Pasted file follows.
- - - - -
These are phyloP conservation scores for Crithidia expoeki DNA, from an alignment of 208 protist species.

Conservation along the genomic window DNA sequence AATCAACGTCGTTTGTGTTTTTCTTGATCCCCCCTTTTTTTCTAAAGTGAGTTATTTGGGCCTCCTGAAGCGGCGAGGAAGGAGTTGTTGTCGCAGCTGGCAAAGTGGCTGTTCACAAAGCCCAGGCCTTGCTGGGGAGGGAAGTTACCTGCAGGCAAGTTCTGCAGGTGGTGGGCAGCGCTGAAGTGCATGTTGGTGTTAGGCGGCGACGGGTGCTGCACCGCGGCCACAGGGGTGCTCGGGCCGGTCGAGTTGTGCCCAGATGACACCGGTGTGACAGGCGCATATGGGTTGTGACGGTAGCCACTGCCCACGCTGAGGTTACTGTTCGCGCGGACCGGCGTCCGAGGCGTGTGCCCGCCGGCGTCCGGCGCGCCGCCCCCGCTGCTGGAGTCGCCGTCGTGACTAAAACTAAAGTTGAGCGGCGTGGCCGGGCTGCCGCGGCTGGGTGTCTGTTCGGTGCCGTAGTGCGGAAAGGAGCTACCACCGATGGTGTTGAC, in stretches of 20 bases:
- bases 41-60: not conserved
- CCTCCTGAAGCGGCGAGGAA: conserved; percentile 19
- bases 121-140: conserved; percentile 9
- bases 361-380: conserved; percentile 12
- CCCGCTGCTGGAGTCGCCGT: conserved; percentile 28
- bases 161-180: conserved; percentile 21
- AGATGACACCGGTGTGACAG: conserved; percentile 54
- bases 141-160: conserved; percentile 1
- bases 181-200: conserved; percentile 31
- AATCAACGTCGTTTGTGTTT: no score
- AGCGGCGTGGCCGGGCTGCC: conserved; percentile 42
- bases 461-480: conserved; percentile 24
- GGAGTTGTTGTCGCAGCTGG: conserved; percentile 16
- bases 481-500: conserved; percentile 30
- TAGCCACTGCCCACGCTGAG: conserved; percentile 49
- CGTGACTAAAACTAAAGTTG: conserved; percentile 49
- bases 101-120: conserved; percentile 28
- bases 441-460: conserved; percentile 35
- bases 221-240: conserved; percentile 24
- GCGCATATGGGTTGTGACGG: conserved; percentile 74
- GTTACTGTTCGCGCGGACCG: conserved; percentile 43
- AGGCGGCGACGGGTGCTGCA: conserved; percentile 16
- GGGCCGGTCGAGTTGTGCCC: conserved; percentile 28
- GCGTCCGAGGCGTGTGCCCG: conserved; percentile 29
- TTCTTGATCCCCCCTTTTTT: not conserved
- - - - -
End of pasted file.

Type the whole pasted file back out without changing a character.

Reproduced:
These are phyloP conservation scores for Crithidia expoeki DNA, from an alignment of 208 protist species.

Conservation along the genomic window DNA sequence AATCAACGTCGTTTGTGTTTTTCTTGATCCCCCCTTTTTTTCTAAAGTGAGTTATTTGGGCCTCCTGAAGCGGCGAGGAAGGAGTTGTTGTCGCAGCTGGCAAAGTGGCTGTTCACAAAGCCCAGGCCTTGCTGGGGAGGGAAGTTACCTGCAGGCAAGTTCTGCAGGTGGTGGGCAGCGCTGAAGTGCATGTTGGTGTTAGGCGGCGACGGGTGCTGCACCGCGGCCACAGGGGTGCTCGGGCCGGTCGAGTTGTGCCCAGATGACACCGGTGTGACAGGCGCATATGGGTTGTGACGGTAGCCACTGCCCACGCTGAGGTTACTGTTCGCGCGGACCGGCGTCCGAGGCGTGTGCCCGCCGGCGTCCGGCGCGCCGCCCCCGCTGCTGGAGTCGCCGTCGTGACTAAAACTAAAGTTGAGCGGCGTGGCCGGGCTGCCGCGGCTGGGTGTCTGTTCGGTGCCGTAGTGCGGAAAGGAGCTACCACCGATGGTGTTGAC, in stretches of 20 bases:
- bases 41-60: not conserved
- CCTCCTGAAGCGGCGAGGAA: conserved; percentile 19
- bases 121-140: conserved; percentile 9
- bases 361-380: conserved; percentile 12
- CCCGCTGCTGGAGTCGCCGT: conserved; percentile 28
- bases 161-180: conserved; percentile 21
- AGATGACACCGGTGTGACAG: conserved; percentile 54
- bases 141-160: conserved; percentile 1
- bases 181-200: conserved; percentile 31
- AATCAACGTCGTTTGTGTTT: no score
- AGCGGCGTGGCCGGGCTGCC: conserved; percentile 42
- bases 461-480: conserved; percentile 24
- GGAGTTGTTGTCGCAGCTGG: conserved; percentile 16
- bases 481-500: conserved; percentile 30
- TAGCCACTGCCCACGCTGAG: conserved; percentile 49
- CGTGACTAAAACTAAAGTTG: conserved; percentile 49
- bases 101-120: conserved; percentile 28
- bases 441-460: conserved; percentile 35
- bases 221-240: conserved; percentile 24
- GCGCATATGGGTTGTGACGG: conserved; percentile 74
- GTTACTGTTCGCGCGGACCG: conserved; percentile 43
- AGGCGGCGACGGGTGCTGCA: conserved; percentile 16
- GGGCCGGTCGAGTTGTGCCC: conserved; percentile 28
- GCGTCCGAGGCGTGTGCCCG: conserved; percentile 29
- TTCTTGATCCCCCCTTTTTT: not conserved